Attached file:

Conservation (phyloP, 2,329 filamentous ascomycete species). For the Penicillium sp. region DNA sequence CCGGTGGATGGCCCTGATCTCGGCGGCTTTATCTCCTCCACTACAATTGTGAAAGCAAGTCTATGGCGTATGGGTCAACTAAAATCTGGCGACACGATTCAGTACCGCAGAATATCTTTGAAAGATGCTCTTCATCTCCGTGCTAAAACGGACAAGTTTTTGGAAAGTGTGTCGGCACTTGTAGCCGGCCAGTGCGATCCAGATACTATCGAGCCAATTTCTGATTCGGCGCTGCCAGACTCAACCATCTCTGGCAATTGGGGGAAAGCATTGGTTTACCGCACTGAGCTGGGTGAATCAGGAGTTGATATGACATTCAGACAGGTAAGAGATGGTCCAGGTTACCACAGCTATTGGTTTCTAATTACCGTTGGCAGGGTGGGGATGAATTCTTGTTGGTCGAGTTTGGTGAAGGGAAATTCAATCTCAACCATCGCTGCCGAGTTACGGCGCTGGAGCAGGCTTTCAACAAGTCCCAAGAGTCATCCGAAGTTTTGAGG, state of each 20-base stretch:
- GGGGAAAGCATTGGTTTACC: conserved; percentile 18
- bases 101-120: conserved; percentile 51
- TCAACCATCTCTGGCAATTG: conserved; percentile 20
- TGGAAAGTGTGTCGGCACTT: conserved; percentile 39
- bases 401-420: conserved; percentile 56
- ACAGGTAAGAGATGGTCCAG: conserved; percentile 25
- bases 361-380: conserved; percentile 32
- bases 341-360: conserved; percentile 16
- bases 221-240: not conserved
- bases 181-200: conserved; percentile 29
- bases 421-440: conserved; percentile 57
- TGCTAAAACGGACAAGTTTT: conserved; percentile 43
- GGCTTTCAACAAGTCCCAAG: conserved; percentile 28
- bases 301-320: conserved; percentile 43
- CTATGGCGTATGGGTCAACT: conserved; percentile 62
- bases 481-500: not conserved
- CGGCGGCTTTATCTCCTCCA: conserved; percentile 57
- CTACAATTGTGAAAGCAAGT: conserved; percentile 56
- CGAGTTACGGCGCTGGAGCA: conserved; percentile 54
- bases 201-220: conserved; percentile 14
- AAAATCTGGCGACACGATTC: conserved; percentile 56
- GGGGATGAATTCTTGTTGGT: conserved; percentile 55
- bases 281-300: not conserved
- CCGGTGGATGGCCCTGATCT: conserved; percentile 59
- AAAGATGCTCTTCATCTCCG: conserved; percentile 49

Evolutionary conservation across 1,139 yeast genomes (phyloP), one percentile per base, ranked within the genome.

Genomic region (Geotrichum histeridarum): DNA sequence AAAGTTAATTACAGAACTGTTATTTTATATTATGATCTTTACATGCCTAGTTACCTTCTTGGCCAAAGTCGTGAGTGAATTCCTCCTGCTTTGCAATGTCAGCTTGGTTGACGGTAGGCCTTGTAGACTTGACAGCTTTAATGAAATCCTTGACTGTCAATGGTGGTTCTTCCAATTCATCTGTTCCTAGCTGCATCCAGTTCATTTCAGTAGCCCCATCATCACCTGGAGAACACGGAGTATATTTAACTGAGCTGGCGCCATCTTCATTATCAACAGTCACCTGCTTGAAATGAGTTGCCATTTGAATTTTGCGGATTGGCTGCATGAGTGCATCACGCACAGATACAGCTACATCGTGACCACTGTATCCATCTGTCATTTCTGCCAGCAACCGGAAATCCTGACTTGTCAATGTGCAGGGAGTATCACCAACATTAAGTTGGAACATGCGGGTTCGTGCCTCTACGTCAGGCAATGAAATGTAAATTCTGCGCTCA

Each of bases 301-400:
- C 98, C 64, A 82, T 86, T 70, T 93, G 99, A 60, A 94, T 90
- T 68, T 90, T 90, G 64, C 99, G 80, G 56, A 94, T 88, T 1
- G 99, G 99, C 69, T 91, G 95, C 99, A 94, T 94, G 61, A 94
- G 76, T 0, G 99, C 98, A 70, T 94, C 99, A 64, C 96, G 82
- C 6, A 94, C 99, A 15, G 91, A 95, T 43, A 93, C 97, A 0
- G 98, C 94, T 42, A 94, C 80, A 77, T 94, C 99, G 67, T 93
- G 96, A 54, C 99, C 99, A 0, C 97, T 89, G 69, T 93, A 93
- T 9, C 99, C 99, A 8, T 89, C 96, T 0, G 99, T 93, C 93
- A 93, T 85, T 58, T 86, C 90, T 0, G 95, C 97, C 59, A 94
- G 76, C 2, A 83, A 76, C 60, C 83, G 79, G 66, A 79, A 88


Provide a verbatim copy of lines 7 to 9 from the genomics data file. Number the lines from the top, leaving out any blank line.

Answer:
- ACAGGTAAGAGATGGTCCAG: conserved; percentile 25
- bases 361-380: conserved; percentile 32
- bases 341-360: conserved; percentile 16